• During substructure generation, multi-point constraints in which some of the substructure's retained degrees of freedom are eliminated in favor of internal degrees of freedom must be avoided. If it is desirable to retain certain degrees of freedom that are eliminated by the multi-point constraints, you must reassign all of the variables appearing in the multi-point constraints as retained degrees of freedom and impose the constraints at the usage level.

Defining the retained degrees of freedom

The degrees of freedom at a node can be divided into retained degrees of freedom (for use at the usage level of the substructure) and eliminated degrees of freedom (internal to the substructure). ABAQUS/Standard allows any of the degrees of freedom at any of the nodes of a substructure to be retained with one exception: if a coupled acoustic-structural substructure is generated, only structural degrees of freedom can be retained. You must make sure that the choice of retained degrees of freedom is reasonable so that the substructure can be connected correctly to the rest of the model.

Any degrees of freedom where kinematic constraints may have to be respecified during usage of the substructure should be kept as retained degrees of freedom.

If any degrees of freedom of nodes used to define distributing coupling elements are retained, the degrees of freedom of an internal node associated with the Lagrange multipliers are added automatically to the list of the retained degrees of freedom of the substructure.

To define the retained degrees of freedom, specify the node number or node set label and, optionally, the first and the last degree of freedom to be retained.

By default, the nodes associated with the retained degrees of freedom will be sorted into ascending numerical order.

Input File Usage:           

Preventing the degrees of freedom from being sorted

You can prevent the degrees of freedom from being sorted. The ordering of the nodes when using a substructure is then the same as the ordering used when specifying the retained nodes.

Input File Usage:           

Retaining degrees of freedom when the substructure is intended for geometrically nonlinear analysis at the usage level

When the substructure is intended for use in geometrically nonlinear analyses, it is recommended to retain all translational and/or all rotational degrees of freedom from a particular node. Even in the case when only a single translational/rotational degree of freedom of a particular node is deemed as needed at the usage level, you should retain all translational/rotational degrees of freedom associated with that node. Otherwise, as the substructure rotates during a geometrically nonlinear analysis, local numerical instabilities (negative eigenvalues) may occur since the rotated substructure may have no stiffness in particular degrees of freedom.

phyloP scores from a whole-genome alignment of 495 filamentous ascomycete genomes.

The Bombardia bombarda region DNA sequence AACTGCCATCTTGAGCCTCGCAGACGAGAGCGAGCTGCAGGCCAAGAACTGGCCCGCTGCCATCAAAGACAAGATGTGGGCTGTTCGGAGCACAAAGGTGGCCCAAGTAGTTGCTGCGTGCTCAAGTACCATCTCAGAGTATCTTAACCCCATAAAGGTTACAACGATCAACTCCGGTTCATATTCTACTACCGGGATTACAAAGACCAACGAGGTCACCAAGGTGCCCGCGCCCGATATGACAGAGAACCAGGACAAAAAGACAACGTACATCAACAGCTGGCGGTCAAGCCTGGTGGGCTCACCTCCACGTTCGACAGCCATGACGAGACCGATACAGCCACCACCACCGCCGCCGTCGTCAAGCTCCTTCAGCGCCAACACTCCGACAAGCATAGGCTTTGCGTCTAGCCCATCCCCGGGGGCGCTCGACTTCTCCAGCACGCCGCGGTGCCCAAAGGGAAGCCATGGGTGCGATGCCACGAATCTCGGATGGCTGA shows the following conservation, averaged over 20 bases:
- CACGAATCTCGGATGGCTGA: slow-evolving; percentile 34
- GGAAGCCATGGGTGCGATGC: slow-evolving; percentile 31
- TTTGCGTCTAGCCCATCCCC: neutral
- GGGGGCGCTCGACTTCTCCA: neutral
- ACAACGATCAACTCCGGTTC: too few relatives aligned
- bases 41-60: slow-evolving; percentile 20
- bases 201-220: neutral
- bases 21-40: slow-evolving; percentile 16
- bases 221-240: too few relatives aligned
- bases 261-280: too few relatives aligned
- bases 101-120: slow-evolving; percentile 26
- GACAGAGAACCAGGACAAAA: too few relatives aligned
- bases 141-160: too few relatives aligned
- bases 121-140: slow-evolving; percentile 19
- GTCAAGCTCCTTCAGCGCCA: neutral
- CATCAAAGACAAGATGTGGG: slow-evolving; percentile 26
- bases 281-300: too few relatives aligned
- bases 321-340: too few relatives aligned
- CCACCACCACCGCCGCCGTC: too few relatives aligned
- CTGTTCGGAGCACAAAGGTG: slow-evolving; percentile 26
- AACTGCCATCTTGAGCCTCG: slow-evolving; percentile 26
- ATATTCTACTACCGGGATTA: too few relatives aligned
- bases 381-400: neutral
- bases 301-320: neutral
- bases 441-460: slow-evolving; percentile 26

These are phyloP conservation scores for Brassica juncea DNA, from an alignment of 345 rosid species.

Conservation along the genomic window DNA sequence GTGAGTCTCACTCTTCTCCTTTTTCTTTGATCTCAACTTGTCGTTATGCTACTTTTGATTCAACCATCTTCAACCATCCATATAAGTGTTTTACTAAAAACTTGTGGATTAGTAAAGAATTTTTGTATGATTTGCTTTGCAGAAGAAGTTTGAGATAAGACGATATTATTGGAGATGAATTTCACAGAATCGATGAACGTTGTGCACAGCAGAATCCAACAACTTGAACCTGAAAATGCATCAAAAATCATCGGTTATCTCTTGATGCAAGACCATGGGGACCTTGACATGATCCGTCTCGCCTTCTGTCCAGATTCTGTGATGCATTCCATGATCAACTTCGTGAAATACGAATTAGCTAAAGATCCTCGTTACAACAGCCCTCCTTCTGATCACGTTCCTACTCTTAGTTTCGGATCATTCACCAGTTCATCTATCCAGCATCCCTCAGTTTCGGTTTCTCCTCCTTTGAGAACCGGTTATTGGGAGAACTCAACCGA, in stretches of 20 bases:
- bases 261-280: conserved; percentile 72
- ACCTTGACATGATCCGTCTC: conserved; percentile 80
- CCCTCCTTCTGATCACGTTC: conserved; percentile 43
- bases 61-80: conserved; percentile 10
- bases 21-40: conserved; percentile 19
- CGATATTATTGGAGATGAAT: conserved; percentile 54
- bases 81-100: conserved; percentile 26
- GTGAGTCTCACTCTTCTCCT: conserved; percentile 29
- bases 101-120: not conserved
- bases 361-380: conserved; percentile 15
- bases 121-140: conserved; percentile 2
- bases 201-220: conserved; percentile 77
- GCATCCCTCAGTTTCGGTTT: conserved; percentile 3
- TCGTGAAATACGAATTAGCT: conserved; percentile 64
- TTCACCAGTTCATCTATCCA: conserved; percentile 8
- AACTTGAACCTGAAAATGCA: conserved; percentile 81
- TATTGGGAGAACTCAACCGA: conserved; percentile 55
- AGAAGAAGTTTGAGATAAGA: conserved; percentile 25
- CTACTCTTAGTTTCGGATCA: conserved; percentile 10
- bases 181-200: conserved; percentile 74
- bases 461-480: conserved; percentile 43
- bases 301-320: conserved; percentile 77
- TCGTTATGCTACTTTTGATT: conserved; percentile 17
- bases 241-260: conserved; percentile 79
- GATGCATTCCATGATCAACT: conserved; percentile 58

You must choose an appropriate number of nodes that will allow for the computation of an equivalent rigid body motion of the substructure. In two-dimensional or axisymmetric analyses, retaining two nodes with all translational degrees of freedom or one node with all translational and rotational degrees of freedom is sufficient to compute an equivalent rigid body motion of the substructure at the usage level. In three-dimensional analysis, three non-colinear nodes with all translational degrees of freedom retained or one node with all translations and rotations are needed. If the retained nodes are colinear or fewer than three nodes are retained, you must retain at least one node with all rotational degrees of freedom. When ABAQUS/Standard cannot compute an equivalent rigid body motion for the substructure during the analysis at the usage level because the number of retained degrees of freedom is not appropriate, a warning message is issued and any geometrically nonlinear effects associated with the substructure are ignored.

Preloading a substructure

Substructures can be used in models that exhibit nonlinear response (associated with standard ABAQUS elements or with contact definitions), but the response within a substructure assumes linear small deformations. However, a substructure's response may be a linear perturbation about a predeformed (possibly rotating and translating) base state, defined on the basis of nonlinear response within the substructure during its preload history.

When the substructure is intended for use in geometrically nonlinear analyses, the substructure preloading should be limited to loads that generate self-equilibrating stresses only (such as thermal stresses or interference fits). In most cases, preload stresses are not self-equilibrating (such as stresses from specified boundary conditions or applied loads). If non-self-equilibrating prestress exists and the substructure undergoes a rigid body motion at the usage level, additional stress is generated in the substructure. Such usage level stresses are non-physical and will lead to convergence problems and results that are difficult to interpret. Therefore, you should use extreme care when preloading a substructure intended for use in geometrically nonlinear analyses.

This preloading concept allows such effects as stress stiffening to be included in a substructure. Preloading is a part of the state of the substructure: the preload is self-equilibrating and so does not generate a load vector when the substructure is used. Any loading of the substructure during its use in a model is in addition to the preload.

It is important to distinguish the difference between a preload and a load case. Both are allowed during a substructure generation analysis, but only the preloads are actually applied to the substructure during generation. Load cases, defined during substructure generation, can only be applied at the usage level (see Applying loads to a substructure” in “Using substructures, Section 10.1.1). Load cases are discussed in more detail later.

Computation of the total response of a variable

Any recovered response variable within a substructure (such as stress or displacement) is defined to be a perturbation (with some exceptions for geometrically nonlinear analyses) from the preloaded base state. For geometrically nonlinear analyses, the displacement output includes both the equivalent rigid body rotation and translation associated with the substructure and the strain-inducing small-displacement perturbation. If the total response of a variable is desired, it can be computed by adding the perturbation result to the final result computed during the substructure preload.